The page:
I have been trying to prove that the two definitions of $\limsup$ are equivalent. I would appreciate it if someone could verify my attempt! Thanks in advance!

Here are the two definitions:

  1. For any bounded sequence $(x_n)$, $\displaystyle \limsup_{n\to\infty} x_n$ is defined to be $\displaystyle\limsup_{n\to\infty}x_n\colon = \lim_{n\to\infty} \sup \{ x_{n}, x_{n+1} , x_{n+2} , \ldots \}$.

  2. Let $(x_n)$ be a bounded sequence. Let $T$ be the set of all cluster points of $(x_n)$. Then we define $\displaystyle\limsup_{n\to\infty} x_n=\sup T$.

My attempt:

Let $(x_n)$ be bounded sequence. We define $(y_n)$ to be the sequence $y_n = \sup \{ x_{n}, x_{n+1} , x_{n+2} , \ldots \} $ and $\alpha = \lim_{n\to\infty} y_n$ and $\beta = \sup T$ where $T$ is the set of all cluster points of $(x_n)$. We'll be done if we show that $\alpha = \beta $.

$\beta$ is a cluster point of $(x_n)$. Thus there must be a subsequence $(x_{n_k})$ of $(x_n)$ such that $\lim_{k\to \infty} x_{n_{k}} = \beta$. For each $k \in \mathbb{N}$, $n_k \ge k$ and thus $x_{n_k} \le y_k = \sup \{ x_{k}, x_{k+1} , x_{k+2} , \ldots \} $. Thus, taking limits both sides of the previous inequality, we have that $\beta \le \alpha$.

To prove $\alpha \le \beta$, we show that $\alpha$ is a cluster point of $(x_n)$ then we will be done. We will construct a subsequence of $(x_n)$ which converges to $\alpha$. We use the fact that $\alpha = \lim_{n\to\infty} y_n$ to achieve this. Let $\varepsilon =1$. Then there exists $N\in\mathbb{N}$ such that $\alpha -1 < \sup \{ x_{n}, x_{n+1} , \ldots \} < \alpha + 1 $ for all $n\ge N$. Let $N_1=N$. Hence, $\alpha -1 < \sup \{ x_{N_1}, x_{N_1+1} , \ldots \} < \alpha + 1 $. Since $\alpha -1$ is not an upper bound for the set $\{ x_{N_1}, x_{N_1+1} , \ldots \}$, there exists $n_1 \ge N_1$ such that $\alpha -1 < x_{n_1} \le \sup \{ x_{N_1}, x_{N_1+1} , \ldots \} < \alpha + 1 $. Now, we do it for $\varepsilon = 1/2$. Then yet again there exists $N\in\mathbb{N}$ such that $\alpha -\frac{1}{2} < \sup \{ x_{n}, x_{n+1} , \ldots \} < \alpha + \frac{1}{2} $ for all $n\ge N$. Let $N_2 =\max \{ N, n_1 \}$. Hence, $\alpha -\frac{1}{2} < \sup \{ x_{N_2}, x_{N_2 +1} , \ldots \} < \alpha + \frac{1}{2} $. Since $\alpha -1/2$ is not an upper bound for the set $\{ x_{N_2}, x_{N_2+1} , \ldots \}$, there exists $n_2 \ge N_2$ such that $\alpha -1/2 < x_{n_2} \le \sup \{ x_{N_2}, x_{N_2+1} , \ldots \} < \alpha + 1/2 $. By induction, for each $k \in \mathbb{N}$, we pick $x_{n_k}$ such that $n_{k+1} > n_{k}$ and $|x_{n_{k}}-\alpha | < \frac{1}{k}$ . By our construction $\lim_{k \to \infty} x_{n_k} = \alpha$. Thus, $\alpha$ is a cluster point of $(x_n)$ and hence $\alpha \le \beta$. Thus we are done!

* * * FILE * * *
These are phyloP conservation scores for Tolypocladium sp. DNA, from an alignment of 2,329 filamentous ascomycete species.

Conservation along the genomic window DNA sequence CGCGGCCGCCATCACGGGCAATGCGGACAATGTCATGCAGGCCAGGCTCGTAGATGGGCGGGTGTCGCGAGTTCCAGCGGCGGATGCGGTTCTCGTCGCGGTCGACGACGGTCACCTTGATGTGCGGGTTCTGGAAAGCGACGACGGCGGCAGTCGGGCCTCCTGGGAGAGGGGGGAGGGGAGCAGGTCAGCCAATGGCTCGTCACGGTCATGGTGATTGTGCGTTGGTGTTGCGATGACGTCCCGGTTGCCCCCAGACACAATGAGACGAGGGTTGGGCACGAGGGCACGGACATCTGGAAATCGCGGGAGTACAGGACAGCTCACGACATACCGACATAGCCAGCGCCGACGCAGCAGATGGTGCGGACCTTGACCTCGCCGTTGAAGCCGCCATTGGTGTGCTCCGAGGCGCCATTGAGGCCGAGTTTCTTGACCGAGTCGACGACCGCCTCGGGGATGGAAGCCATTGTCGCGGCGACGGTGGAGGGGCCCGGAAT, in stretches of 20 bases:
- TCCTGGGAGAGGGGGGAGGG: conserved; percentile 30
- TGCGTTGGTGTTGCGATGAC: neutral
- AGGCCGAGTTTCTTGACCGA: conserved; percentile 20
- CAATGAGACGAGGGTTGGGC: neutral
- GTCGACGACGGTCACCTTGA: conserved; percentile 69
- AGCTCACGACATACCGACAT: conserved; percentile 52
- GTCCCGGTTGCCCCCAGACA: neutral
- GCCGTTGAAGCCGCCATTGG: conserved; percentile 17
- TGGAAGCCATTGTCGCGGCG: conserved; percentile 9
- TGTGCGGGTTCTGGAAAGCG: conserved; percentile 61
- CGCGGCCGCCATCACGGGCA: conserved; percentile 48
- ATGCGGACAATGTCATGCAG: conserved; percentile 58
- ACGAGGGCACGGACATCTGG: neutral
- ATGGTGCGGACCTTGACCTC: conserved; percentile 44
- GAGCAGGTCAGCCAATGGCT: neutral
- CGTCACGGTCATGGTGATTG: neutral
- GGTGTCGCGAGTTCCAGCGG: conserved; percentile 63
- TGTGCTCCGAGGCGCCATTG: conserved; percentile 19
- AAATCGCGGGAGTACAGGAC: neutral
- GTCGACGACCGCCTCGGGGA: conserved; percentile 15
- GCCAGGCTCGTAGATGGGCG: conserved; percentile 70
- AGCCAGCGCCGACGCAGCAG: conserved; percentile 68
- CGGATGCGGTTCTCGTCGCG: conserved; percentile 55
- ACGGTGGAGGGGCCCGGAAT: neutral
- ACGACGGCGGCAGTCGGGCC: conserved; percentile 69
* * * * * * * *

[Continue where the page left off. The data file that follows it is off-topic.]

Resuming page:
(Do not mark this post as duplicate as I do not seek for solutions!)

  • $\begingroup$ What if $(x_n)$ is not bounded below? Can one still be able to show the result? $\endgroup$
    – Steve
    Nov 28, 2021 at 9:27

1 Answer 1


This looks valid to me! You show that the $\lim \limits_{n \to \infty}$sup{${x_n, x_{n+1},...}$} is equal to sup(T). This shows the two definitions are equal.

Your steps look good. You show that $\beta \leq \alpha$ by establishing a cutoff point after which $x_{n_k} \leq\space $sup{$x_k, x_{k+1}, ...$}. You then take the limit of each side of this inequality. This should be valid since the left side is less than the right for all $x_{n_k}$.

You then show that $\alpha \leq \beta$ by constructing a subsequence of $x_n$ that converges to $\alpha$ [which establishes $\alpha$ as a cluster point of $(x_n)$] and then using the fact that $\beta$ is the supremum of all cluster points of $(x_n)$.

I was unable to find any flaws in these steps.


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